Jul 29, 2016 Julie rated it it was ok  ·  review of another edition
Shelves: subj-sewing, 2016
Really fun - ideas and high fashion mixed with DIY hobo clothes
Nov 10, 2008 Trena rated it really liked it
Recommends it for: Craftsters
This punky cool book about sweater reconstruction has a fair number of projects with detailed enough instructions. Some of the projects are too awesome for someone of my advanced age, but the information was useful and there are lots of pictures to inspire. I would flip through this one (or check it out from the library) before committing to buy, because it's something you read once or twice and then move on, not a reference to keep on your shelf.
Juneau Public Library
This book is full of inspiring ideas about how you can re-use your old sweaters and turn them into new clothing and accessories. Make mittens, scarves, slippers, bags and more from the raw materials you already have in your closet. Includes an overview of how to re-purpose sweaters, basic instructions, and lots of pictures and ideas for how to embellish your re-purposed woolies.

Recommended by Cheryl
Jul 25, 2007 Autumn rated it it was ok
Shelves: fiber, clothes
This book is long on inspiration and short on practical advice. The things they do try to explain (crochet)are covered way too briefly to do any good. However, it is an authentic look at Scandinavian thrift store couture.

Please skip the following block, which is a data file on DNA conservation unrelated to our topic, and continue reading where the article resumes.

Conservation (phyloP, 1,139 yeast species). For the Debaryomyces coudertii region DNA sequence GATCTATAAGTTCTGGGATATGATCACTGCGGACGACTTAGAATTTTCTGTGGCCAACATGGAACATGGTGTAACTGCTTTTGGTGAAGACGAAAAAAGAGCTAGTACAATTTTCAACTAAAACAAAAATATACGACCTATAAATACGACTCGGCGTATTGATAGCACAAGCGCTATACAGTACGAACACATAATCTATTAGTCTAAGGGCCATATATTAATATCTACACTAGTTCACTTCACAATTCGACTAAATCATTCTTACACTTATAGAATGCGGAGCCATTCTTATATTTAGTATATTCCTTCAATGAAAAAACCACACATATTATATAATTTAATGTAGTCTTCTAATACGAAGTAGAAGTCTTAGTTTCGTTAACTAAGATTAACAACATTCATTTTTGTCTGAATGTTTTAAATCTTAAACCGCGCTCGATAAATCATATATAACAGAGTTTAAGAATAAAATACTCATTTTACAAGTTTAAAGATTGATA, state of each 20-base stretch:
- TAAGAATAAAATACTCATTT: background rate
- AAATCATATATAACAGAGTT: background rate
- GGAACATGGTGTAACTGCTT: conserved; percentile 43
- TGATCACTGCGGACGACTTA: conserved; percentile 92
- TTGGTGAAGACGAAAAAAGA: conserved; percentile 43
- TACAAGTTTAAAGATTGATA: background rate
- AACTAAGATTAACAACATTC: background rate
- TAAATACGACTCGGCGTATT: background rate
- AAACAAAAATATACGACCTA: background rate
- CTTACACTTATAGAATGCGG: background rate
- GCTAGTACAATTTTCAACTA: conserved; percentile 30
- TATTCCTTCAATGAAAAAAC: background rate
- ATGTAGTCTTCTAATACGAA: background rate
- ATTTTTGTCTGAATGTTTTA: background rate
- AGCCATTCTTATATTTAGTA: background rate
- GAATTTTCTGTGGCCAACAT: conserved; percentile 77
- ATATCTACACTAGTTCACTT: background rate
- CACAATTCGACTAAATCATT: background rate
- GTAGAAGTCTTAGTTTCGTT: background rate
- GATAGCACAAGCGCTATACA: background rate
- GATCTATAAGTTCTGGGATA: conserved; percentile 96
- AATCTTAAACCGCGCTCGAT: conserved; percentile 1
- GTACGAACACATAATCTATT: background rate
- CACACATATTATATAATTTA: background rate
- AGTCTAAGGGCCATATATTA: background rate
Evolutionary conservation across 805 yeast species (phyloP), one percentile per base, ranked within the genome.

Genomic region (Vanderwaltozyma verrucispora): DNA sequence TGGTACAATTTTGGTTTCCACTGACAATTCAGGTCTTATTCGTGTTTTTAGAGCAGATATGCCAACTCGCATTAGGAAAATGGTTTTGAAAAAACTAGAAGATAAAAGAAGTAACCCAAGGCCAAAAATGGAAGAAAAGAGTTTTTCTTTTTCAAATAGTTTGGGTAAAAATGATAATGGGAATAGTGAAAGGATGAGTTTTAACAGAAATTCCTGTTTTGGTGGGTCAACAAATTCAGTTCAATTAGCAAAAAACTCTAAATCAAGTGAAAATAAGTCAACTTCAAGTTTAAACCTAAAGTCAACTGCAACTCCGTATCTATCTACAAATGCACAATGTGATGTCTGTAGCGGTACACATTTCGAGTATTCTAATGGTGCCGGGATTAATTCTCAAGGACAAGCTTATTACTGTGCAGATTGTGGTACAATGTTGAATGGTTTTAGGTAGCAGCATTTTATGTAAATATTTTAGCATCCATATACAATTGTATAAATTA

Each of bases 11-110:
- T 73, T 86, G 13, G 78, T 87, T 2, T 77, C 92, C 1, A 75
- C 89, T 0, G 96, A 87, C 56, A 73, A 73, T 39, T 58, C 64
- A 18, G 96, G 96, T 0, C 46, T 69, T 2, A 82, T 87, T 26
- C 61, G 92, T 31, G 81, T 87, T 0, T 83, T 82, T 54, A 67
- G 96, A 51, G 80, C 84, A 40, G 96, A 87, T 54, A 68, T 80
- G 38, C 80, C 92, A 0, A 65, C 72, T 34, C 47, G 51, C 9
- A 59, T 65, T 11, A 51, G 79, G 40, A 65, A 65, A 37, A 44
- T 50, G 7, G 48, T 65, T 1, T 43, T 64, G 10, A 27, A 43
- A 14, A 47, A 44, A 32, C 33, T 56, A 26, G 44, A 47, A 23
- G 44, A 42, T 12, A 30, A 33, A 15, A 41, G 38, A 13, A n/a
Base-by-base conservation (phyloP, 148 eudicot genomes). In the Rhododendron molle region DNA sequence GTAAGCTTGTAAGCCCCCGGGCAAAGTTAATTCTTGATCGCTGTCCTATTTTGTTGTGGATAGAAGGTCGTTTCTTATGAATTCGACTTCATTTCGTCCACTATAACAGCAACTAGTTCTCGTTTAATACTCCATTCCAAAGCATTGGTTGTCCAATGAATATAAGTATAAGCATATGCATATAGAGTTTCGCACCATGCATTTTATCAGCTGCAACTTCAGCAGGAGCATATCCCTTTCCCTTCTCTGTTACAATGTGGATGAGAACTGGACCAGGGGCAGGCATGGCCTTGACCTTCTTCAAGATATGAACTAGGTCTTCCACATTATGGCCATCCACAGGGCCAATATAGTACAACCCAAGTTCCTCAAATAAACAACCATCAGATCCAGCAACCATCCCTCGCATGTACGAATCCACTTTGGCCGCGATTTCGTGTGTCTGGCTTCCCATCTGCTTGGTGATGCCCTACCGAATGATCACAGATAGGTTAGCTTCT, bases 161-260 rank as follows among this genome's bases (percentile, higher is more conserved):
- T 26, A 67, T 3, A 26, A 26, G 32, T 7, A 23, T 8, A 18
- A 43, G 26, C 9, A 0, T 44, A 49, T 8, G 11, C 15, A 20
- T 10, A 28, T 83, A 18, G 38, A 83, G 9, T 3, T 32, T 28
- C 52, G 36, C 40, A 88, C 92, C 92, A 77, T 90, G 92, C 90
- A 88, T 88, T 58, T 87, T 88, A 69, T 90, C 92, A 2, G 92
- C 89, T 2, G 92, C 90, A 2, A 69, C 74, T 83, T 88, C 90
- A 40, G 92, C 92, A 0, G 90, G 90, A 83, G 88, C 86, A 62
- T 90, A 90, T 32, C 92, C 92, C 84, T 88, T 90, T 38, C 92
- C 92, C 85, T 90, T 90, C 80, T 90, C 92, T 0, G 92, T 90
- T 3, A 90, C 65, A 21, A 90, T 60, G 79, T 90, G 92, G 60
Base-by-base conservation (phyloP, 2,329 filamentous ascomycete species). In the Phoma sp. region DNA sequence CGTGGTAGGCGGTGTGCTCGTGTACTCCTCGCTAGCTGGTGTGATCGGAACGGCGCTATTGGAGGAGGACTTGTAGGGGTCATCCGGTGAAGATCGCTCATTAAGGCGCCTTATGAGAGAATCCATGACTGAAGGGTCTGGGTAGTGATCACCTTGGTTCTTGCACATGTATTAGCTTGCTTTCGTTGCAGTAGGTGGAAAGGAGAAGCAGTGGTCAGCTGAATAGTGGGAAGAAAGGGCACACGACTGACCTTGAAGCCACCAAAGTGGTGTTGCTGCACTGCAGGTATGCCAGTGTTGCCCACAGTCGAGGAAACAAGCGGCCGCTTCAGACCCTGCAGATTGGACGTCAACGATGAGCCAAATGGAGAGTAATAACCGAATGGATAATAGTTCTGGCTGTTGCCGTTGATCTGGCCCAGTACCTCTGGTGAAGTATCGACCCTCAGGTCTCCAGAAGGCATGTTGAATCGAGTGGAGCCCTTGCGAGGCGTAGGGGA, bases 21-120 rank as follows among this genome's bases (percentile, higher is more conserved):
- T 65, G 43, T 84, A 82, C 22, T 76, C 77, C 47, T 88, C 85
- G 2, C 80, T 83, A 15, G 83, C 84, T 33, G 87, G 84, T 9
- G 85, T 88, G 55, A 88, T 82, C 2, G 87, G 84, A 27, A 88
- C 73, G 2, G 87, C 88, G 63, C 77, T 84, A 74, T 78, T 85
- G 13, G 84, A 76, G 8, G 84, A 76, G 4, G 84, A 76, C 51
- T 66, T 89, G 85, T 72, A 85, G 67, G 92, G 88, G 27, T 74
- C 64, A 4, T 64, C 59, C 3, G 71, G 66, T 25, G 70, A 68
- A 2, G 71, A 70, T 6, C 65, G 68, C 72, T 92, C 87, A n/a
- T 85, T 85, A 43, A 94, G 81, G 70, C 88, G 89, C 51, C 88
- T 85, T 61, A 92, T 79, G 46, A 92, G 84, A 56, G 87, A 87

Jan 08, 2011 Laura rated it liked it
Shelves: young-adult, adult
Initial thoughts after reading (found in a notebook): Pretty, some of the things I would never wear, but I definitely would look it over because often times bad books are nearly as good as good books.
Dec 03, 2008 Dee added it
Shelves: crafts
The art of chopping up a sweater. Again, very cool ideas for recycling old sweaters. I've already got a couple projects in the works.
Dec 29, 2009 Kimberly rated it it was ok
Not enough detail for me to figure this out on my own, or be able to the crafts, I guess. It seemed very complicated.
Sara Jones
Mar 23, 2010 Sara Jones rated it liked it
Shelves: crafty, teen
Pretty neat but requires WAY more ambition than I gotz!!
Dec 18, 2009 Katherine rated it liked it
Shelves: art-and-crafts
Very inspiring. Not as much how-to detail as I would like.
Anna marked it as to-read
Jul 16, 2016
Bonnie DaRienzo
Bonnie DaRienzo rated it liked it
Feb 22, 2016
Tammie added it
Jan 29, 2016
Larae rated it liked it
Jun 18, 2015
Amy rated it it was amazing
May 20, 2015
Nicole Graf
Nicole Graf rated it really liked it
Feb 10, 2015
Catherine rated it it was ok
Feb 05, 2015
Lucy Portsmouth
Lucy Portsmouth rated it it was ok
Jan 18, 2015
Carolyn rated it did not like it
Oct 10, 2014
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Anna-Stina Linden-Ivarsson was born in June 1951 in Sweden and is a freelance fashion journalist.

Anna-Stina studied art, craft, and design at the Nyckelviksskolan school in Stockholm. In the true tradition of Nordic design education, the school promoted artistic development with a focus on materials and techniques. With the experience and knowledge she gained from Nyckelviksskolan, she embarked on
More about Anna-Stina Linden Ivarsson...